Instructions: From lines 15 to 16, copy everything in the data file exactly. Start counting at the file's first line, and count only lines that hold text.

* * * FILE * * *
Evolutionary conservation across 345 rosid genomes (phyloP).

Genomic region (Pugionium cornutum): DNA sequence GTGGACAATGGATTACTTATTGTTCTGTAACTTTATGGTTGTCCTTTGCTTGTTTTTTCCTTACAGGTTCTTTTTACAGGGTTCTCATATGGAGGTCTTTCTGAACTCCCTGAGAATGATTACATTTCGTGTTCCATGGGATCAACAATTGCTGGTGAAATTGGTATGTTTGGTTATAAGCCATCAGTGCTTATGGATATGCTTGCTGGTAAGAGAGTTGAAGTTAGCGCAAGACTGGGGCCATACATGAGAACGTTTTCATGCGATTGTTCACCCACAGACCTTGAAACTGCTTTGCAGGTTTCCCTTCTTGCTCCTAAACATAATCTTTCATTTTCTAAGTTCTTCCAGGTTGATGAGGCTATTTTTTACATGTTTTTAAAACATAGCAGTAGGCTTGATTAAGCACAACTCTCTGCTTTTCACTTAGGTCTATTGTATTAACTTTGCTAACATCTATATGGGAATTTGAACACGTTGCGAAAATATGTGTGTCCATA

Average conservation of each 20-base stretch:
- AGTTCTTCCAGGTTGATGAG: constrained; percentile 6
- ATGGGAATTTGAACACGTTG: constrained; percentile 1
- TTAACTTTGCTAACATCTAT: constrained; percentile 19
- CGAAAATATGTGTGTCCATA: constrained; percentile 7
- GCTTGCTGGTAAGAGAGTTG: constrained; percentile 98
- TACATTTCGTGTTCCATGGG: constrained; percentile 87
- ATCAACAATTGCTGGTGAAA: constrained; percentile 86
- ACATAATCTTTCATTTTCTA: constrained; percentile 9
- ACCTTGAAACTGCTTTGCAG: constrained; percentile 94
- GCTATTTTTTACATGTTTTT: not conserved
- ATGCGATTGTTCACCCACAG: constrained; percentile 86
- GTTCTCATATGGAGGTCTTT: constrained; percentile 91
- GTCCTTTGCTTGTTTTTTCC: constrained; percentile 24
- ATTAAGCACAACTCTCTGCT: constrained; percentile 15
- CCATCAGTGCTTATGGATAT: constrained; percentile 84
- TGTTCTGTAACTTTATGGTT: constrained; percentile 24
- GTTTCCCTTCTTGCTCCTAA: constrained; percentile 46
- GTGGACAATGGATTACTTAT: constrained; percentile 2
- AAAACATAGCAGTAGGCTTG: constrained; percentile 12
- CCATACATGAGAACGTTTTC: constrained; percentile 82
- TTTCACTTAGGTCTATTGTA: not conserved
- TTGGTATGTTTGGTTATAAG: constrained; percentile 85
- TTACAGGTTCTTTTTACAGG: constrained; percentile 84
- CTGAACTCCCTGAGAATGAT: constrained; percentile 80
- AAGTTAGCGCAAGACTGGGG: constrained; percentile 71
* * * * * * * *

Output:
- GTTCTCATATGGAGGTCTTT: constrained; percentile 91
- GTCCTTTGCTTGTTTTTTCC: constrained; percentile 24